North Sails NEWS

THE STORY OF ARGO: PART I

An Opal 46, Has Been Shared by Three Generations of the Ravelius Family

After years of sailing with his father on board his beloved schooner, Argo, based in Sweden, John Ingvar Ravelius has taken part ownership of the boat, alongside his brother and his father and has been updating and refitting her with the dream to create memories with his young daughter and pass the tradition along. Ravelius shares the first chapter of his several part series, about how a sailboat, and the work that goes along with it, is bringing three generations together. 

In 1974, my father, Ingvar Ravelius was a young 24-year-old walking around the Stockholm boat expo with his father, in Sweden, dreaming of sailing around the world on a boat of his own. 

Ingvar had plenty of experience on smaller sailboats, but his dream was sailing around the world and he wanted something bigger and more reliable. As the pair wandered through the expo, they bumped into a friend, who knew of a boat being built by a local, revered boat builder called an Opal 46. This hull would be the first of only six ever built. 

A couple of weeks later, Ingvar contacted the designer of the Opal 46 and visited the marina where this boat was being built with his father. 

After seeing the work underway, it didn’t take much time for my father to decide that this is THE boat he wanted to sail around the world on, pick up his wallet and make a down payment to rent the molds for the hull, despite his father’s protest. He didn’t think that 24-year-old Ingvar was going to be able to build such a boat without any experience. 

My father answered, “this is the boat that I want, I don’t know how to build it yet, but I am going to find out.”

The building of Argo began, Ingvar took on the messy and time-consuming work of hand fiberglassing the hull. Adding layer after layer, thinking that when he is on the ocean, the boat should be able to withstand heavy impacts without breaking. He made the thickest part of the hull 12 centimeters thick.

After the fiberglass set, he continued the work on the build outside his house in Sollentuna. My father’s neighbors did not know that they were going to live next to this build for the next six years.

Often, Ingvar would leave his home building site, and visit the marina where the first Opal 46 was being built, he asked them how they did things and took measurements, wrote them down on a notepad and went home and did the same thing the professional boatbuilders were doing. 

A couple of years into the build, my father and the owner of the first Opal 46, which was christened and seaworthy, became good friends and invited him to sail across the Atlantic Ocean to the Caribbean.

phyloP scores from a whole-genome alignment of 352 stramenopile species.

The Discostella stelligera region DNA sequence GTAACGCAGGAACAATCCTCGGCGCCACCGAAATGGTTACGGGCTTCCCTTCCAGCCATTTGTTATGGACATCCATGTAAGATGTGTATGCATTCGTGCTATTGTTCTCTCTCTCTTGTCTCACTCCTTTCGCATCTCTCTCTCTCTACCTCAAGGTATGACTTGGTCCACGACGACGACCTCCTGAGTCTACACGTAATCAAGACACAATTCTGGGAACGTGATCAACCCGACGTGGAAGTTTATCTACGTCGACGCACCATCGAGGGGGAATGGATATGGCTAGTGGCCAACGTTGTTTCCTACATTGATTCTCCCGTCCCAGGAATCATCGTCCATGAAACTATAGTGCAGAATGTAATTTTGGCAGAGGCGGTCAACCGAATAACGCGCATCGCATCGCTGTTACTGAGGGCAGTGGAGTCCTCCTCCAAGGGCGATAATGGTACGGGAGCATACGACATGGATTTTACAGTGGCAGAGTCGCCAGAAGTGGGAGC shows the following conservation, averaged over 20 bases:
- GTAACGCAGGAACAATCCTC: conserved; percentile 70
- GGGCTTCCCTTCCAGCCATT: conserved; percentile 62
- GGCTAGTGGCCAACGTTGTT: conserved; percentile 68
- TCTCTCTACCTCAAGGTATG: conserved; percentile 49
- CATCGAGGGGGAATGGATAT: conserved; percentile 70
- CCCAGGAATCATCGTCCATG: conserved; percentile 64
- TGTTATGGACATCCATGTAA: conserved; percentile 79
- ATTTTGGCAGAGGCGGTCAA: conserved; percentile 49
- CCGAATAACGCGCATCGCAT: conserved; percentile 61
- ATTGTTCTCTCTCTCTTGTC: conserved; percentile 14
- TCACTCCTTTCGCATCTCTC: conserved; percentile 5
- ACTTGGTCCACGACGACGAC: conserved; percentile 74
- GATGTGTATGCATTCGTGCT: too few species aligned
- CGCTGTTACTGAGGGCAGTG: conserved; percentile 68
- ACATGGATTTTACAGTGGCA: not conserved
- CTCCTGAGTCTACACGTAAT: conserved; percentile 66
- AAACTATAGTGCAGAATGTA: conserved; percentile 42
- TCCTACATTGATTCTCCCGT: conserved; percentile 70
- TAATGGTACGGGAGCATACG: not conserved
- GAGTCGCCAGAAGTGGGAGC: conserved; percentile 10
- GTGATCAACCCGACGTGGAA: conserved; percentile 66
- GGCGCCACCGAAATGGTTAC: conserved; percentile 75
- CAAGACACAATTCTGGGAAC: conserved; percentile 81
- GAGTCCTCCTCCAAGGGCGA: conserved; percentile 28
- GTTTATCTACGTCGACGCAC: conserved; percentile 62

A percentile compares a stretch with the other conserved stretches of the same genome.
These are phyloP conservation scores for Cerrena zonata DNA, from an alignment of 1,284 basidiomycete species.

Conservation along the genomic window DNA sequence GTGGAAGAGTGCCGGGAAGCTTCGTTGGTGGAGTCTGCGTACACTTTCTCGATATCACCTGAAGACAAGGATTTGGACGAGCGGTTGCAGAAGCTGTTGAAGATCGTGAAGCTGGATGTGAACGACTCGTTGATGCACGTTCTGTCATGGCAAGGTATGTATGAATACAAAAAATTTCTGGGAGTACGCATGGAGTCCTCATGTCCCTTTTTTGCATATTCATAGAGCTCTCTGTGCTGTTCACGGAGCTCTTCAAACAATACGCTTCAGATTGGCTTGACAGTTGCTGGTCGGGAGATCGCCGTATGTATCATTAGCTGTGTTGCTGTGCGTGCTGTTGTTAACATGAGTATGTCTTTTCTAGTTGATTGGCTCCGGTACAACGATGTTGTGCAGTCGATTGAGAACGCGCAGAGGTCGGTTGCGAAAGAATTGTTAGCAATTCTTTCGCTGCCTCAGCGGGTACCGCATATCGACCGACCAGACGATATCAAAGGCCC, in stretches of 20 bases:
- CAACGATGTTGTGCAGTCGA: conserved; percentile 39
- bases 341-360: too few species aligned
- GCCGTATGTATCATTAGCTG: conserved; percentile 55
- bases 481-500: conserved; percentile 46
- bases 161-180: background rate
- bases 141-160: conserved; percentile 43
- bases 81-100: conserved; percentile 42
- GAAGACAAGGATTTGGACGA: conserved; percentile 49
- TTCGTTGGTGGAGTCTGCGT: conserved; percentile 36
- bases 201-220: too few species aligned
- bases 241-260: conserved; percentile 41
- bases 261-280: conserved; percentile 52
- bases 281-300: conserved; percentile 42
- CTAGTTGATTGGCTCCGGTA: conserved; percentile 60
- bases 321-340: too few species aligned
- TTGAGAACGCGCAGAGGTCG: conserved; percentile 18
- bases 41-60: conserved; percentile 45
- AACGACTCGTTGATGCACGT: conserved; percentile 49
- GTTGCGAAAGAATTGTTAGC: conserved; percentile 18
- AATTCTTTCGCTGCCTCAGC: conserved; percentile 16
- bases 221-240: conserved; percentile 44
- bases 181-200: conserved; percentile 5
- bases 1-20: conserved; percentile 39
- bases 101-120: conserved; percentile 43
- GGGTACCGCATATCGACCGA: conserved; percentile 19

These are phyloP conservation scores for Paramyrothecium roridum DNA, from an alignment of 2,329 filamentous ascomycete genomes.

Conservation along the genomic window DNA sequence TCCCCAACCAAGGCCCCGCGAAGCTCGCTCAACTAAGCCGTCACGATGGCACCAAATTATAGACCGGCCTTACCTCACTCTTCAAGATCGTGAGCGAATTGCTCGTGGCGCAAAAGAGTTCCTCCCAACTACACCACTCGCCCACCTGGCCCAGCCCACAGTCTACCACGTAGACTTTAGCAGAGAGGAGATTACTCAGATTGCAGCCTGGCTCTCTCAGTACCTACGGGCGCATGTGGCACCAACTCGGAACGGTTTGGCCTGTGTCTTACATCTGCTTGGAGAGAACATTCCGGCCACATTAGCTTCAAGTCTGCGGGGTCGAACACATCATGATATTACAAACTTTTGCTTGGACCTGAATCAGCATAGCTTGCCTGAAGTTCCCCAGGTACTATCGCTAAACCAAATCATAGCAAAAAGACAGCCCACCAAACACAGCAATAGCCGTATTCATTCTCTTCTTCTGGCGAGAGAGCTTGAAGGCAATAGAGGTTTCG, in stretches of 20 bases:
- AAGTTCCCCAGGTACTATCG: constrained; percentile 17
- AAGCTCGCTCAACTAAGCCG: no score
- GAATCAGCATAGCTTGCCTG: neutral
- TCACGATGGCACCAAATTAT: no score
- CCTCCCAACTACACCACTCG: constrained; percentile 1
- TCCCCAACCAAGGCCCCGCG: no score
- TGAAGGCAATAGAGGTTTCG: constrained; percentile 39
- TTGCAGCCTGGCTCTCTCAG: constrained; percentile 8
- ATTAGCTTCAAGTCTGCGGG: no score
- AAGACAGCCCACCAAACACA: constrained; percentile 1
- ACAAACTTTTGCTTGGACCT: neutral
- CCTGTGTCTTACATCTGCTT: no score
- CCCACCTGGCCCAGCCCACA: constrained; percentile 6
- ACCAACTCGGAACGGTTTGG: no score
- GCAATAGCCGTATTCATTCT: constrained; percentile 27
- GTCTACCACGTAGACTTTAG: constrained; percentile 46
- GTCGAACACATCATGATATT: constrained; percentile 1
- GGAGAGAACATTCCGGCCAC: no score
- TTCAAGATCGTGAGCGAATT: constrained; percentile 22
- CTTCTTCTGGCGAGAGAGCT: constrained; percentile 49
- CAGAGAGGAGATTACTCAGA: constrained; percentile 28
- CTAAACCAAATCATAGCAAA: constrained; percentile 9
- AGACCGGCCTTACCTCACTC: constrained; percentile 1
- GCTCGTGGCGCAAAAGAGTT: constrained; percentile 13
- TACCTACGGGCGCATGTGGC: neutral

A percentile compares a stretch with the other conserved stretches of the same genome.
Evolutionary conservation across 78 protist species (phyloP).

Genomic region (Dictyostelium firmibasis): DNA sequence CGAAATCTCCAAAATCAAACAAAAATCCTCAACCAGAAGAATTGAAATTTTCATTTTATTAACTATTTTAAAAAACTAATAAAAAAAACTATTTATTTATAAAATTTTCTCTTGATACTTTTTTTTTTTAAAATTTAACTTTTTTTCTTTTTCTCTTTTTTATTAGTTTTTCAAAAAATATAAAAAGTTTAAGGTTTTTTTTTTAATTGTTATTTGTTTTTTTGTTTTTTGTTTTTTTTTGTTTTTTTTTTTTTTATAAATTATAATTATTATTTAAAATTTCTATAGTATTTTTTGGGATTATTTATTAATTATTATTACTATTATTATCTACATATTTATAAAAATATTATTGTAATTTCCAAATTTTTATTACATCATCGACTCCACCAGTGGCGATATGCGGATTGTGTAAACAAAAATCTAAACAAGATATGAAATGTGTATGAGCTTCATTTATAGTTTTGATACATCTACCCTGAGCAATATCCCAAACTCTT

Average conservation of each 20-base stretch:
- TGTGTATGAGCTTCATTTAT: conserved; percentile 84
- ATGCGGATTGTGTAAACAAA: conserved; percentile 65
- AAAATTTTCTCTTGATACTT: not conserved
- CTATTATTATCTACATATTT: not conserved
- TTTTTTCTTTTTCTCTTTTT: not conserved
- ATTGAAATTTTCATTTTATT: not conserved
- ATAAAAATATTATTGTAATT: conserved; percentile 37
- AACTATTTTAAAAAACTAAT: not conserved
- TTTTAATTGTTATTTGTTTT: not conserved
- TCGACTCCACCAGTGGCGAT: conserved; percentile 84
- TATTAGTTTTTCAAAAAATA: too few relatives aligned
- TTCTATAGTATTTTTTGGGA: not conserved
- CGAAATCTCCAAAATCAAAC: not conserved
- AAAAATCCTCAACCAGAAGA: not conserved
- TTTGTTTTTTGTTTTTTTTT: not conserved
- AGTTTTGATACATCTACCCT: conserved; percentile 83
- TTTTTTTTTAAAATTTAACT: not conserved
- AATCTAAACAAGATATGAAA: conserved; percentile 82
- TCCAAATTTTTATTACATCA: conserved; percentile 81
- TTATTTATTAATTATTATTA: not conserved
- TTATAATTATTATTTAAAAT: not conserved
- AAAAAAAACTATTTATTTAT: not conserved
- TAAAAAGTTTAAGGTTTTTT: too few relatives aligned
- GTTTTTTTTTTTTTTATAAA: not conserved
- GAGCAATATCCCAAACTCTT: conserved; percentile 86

In 1980 Ingvar took a break from building Argo to do a transatlantic crossing on his boat’s twin. On this trip, he learned a lot about how the Opal 46 handled the sea but also discovered how he could improve things on Argo.

One of the things that he changed from the original was the dining table in the saloon, they had trouble using this table while sailing, so the table in Argo was built to balance so that it is always horizontal when the boat is heeled.

One and a half years later, in 1982 Ingvar returned from adventures sailing and launched Argo for the very first time.

Seven long years after he hatched the idea at the expo, Ingvar’s dream was a reality. His friends and family came with him on the first test drive and everybody was celebrating. On Argo’s first voyage, they almost crashed, because of a backward connection on the hydraulic steering system, but she was sturdy, sound, and ready for adventure. 

Later the same year, Argo and her crew participated in the famous race around the island Gotland named “Gotland runt” and a Swedish sailing magazine took a picture of Argo during the race, my father was very proud that they used the picture of his work the same year he was finished.  

Ingvar is a very special man, and now that Argo is my project too, I want the details to be perfect. My father and I began refitting and converting Argo to sloop together in the past few years, giving her new North Sails and new life. Many times, when I was a child he showed me a special metal file and said; “I built Argo with this metal file”. When I was younger, I didn’t believe him, but today after I have worked a lot with him refitting Argo, I understand that he really did. He built Argo with his hands and a metal file, He put in every screw with a screwdriver, and Argo has thousands of screws. All the teak on Argo, both the deck and the interior is made from raw planks sawed outside his house in the suburbs of Stockholm. 

Stay tuned for the next installment of Argo’s story, where Ravelius shares more stories from cruising with his parents aboard Argo, and how they sailed around the Mediterranean with a 1-year-old child.